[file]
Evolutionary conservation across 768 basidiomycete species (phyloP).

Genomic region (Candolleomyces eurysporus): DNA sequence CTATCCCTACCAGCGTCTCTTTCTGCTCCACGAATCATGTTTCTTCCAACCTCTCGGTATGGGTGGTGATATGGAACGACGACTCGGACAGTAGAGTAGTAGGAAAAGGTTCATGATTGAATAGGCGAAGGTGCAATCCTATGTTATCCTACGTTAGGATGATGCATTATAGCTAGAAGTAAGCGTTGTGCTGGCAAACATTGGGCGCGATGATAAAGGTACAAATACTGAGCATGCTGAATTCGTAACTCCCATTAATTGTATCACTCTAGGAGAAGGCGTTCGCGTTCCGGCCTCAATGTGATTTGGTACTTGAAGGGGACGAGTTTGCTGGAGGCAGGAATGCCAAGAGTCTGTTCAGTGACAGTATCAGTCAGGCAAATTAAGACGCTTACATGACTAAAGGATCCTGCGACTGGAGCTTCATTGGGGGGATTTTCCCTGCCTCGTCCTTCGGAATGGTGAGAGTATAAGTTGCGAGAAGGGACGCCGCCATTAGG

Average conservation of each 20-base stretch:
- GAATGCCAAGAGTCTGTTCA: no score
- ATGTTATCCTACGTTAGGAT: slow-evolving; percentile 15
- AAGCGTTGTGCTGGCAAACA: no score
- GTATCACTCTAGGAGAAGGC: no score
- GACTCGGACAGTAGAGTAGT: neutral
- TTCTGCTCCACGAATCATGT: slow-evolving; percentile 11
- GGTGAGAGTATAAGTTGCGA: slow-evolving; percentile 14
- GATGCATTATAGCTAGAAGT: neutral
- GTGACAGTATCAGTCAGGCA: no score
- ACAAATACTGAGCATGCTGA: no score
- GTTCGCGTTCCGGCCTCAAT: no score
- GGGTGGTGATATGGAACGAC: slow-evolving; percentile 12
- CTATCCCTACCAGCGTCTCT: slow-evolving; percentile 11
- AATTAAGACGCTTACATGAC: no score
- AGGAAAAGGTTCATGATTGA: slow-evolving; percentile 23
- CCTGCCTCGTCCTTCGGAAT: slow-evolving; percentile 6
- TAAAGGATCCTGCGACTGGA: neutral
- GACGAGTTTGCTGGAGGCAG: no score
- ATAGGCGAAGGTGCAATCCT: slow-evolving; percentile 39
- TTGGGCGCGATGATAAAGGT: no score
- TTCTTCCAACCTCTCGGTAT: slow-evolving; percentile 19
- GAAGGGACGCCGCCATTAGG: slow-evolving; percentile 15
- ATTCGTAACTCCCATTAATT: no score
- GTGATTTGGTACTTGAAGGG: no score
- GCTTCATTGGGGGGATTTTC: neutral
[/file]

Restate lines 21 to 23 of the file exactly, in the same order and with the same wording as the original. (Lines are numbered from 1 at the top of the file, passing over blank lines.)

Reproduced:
- GACGAGTTTGCTGGAGGCAG: no score
- ATAGGCGAAGGTGCAATCCT: slow-evolving; percentile 39
- TTGGGCGCGATGATAAAGGT: no score